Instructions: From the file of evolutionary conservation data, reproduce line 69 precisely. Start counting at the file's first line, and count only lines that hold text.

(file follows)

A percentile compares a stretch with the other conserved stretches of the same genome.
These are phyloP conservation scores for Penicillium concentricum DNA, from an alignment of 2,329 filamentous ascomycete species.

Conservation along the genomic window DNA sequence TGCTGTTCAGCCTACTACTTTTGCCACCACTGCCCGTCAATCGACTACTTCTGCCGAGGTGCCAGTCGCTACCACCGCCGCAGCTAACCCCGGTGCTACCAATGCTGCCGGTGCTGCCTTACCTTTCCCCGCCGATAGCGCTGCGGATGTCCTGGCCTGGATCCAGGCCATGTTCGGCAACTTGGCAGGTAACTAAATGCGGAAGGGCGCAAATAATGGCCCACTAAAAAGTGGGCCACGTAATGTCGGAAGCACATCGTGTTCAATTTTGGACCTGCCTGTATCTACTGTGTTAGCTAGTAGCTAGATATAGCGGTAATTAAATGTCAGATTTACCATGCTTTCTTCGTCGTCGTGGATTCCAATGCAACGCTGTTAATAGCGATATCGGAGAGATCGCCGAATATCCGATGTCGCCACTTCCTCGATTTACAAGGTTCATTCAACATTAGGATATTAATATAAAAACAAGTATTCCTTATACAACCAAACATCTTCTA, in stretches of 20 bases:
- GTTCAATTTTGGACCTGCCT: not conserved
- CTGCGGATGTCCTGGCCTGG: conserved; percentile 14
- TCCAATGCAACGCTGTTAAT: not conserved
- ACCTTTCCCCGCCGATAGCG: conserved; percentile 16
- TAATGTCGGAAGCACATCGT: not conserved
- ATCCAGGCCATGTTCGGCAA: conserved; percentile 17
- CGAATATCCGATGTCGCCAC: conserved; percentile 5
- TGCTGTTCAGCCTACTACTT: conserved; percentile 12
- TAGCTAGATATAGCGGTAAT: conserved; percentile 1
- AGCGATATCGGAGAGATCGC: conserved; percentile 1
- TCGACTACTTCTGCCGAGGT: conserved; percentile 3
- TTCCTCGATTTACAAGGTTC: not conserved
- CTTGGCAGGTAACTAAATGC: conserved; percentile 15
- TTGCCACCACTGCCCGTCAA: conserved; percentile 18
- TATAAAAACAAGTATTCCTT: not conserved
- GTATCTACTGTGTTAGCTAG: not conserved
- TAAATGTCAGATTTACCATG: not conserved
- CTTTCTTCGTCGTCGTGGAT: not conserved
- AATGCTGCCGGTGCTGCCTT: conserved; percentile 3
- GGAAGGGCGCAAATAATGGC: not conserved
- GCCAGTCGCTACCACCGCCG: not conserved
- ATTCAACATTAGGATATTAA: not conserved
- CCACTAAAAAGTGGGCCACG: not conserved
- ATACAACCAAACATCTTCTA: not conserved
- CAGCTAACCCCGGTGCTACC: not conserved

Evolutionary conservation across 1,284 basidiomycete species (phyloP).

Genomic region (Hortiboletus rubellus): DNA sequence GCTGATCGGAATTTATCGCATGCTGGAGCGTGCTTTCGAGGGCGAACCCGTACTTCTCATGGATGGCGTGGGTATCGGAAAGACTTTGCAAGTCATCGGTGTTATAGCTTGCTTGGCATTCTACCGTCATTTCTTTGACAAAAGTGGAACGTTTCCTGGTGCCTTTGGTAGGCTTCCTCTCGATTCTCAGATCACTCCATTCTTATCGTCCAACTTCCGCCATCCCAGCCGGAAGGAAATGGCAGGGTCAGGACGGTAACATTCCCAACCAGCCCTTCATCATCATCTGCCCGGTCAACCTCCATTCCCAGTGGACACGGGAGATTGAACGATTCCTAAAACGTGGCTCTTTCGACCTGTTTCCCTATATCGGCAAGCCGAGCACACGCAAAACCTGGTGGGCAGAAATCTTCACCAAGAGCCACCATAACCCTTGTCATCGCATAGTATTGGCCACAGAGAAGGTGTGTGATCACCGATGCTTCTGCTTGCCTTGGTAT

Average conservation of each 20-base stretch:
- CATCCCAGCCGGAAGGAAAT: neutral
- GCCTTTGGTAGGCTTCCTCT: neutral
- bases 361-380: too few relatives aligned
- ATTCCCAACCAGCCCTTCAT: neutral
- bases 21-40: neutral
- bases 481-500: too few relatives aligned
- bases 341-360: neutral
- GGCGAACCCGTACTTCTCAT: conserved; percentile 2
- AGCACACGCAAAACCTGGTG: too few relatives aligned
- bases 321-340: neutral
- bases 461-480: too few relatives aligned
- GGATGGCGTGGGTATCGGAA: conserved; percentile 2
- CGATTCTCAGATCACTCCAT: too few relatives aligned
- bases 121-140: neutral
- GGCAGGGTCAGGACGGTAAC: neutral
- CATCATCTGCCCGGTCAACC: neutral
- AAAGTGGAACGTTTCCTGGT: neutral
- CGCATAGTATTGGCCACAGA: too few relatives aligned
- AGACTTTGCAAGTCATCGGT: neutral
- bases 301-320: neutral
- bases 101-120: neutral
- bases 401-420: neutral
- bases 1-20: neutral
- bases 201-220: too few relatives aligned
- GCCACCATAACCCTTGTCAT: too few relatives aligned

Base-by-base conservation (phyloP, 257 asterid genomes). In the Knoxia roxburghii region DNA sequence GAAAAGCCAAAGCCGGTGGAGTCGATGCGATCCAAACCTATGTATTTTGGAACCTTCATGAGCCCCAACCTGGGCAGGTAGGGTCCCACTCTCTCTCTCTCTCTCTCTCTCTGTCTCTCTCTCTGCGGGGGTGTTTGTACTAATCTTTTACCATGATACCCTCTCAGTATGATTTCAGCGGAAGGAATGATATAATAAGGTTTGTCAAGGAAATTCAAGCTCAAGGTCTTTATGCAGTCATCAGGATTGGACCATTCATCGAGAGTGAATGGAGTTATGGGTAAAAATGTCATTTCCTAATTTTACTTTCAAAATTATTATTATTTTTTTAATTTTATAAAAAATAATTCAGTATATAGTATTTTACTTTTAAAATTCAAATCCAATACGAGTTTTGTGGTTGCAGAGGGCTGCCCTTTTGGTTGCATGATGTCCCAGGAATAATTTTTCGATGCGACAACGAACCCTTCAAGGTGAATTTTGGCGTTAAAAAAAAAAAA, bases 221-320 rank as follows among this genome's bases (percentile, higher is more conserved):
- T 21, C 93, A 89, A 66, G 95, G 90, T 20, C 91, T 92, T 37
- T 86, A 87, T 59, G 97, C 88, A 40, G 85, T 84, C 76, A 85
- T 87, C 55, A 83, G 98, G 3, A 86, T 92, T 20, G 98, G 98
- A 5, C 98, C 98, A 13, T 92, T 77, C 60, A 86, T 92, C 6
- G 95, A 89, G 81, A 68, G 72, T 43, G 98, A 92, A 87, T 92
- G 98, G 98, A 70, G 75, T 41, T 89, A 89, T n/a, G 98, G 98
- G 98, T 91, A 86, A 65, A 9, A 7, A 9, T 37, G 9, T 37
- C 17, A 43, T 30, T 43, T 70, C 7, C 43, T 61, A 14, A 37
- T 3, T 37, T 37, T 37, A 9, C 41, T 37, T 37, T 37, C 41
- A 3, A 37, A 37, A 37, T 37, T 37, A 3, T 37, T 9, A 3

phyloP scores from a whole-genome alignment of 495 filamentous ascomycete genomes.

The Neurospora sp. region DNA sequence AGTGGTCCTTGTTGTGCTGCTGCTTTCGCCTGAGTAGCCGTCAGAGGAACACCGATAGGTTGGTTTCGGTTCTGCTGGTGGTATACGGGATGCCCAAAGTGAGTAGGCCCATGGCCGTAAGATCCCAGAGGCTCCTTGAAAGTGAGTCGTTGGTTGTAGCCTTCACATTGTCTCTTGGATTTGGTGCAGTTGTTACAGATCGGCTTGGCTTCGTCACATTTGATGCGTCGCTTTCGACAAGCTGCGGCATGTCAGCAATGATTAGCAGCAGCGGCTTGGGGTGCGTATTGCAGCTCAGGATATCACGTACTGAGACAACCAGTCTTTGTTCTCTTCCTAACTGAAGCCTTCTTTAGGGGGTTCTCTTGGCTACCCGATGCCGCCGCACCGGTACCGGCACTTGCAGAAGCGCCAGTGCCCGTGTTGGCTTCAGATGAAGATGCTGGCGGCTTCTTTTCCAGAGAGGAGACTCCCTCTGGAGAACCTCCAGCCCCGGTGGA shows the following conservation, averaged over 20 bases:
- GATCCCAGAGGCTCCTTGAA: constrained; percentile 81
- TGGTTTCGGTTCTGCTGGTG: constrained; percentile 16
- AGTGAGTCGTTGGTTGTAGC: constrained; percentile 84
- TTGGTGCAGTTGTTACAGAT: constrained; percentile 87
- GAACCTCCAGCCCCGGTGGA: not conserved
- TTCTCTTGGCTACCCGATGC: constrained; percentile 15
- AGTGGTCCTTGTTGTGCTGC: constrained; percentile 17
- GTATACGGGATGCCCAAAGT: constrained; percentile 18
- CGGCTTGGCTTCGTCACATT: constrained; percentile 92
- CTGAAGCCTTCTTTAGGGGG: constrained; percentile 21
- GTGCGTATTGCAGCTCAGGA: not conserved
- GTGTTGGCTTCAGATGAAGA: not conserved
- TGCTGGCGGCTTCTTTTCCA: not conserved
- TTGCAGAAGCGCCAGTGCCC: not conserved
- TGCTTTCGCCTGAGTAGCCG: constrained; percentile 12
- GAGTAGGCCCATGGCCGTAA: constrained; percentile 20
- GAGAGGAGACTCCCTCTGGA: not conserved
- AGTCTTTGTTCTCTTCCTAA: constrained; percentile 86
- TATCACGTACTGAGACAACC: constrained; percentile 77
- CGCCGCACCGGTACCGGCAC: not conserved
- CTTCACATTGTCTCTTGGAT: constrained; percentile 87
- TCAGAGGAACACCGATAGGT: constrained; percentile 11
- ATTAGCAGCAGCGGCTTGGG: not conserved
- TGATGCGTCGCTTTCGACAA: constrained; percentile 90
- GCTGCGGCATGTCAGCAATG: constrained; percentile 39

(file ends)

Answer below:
The Neurospora sp. region DNA sequence AGTGGTCCTTGTTGTGCTGCTGCTTTCGCCTGAGTAGCCGTCAGAGGAACACCGATAGGTTGGTTTCGGTTCTGCTGGTGGTATACGGGATGCCCAAAGTGAGTAGGCCCATGGCCGTAAGATCCCAGAGGCTCCTTGAAAGTGAGTCGTTGGTTGTAGCCTTCACATTGTCTCTTGGATTTGGTGCAGTTGTTACAGATCGGCTTGGCTTCGTCACATTTGATGCGTCGCTTTCGACAAGCTGCGGCATGTCAGCAATGATTAGCAGCAGCGGCTTGGGGTGCGTATTGCAGCTCAGGATATCACGTACTGAGACAACCAGTCTTTGTTCTCTTCCTAACTGAAGCCTTCTTTAGGGGGTTCTCTTGGCTACCCGATGCCGCCGCACCGGTACCGGCACTTGCAGAAGCGCCAGTGCCCGTGTTGGCTTCAGATGAAGATGCTGGCGGCTTCTTTTCCAGAGAGGAGACTCCCTCTGGAGAACCTCCAGCCCCGGTGGA shows the following conservation, averaged over 20 bases: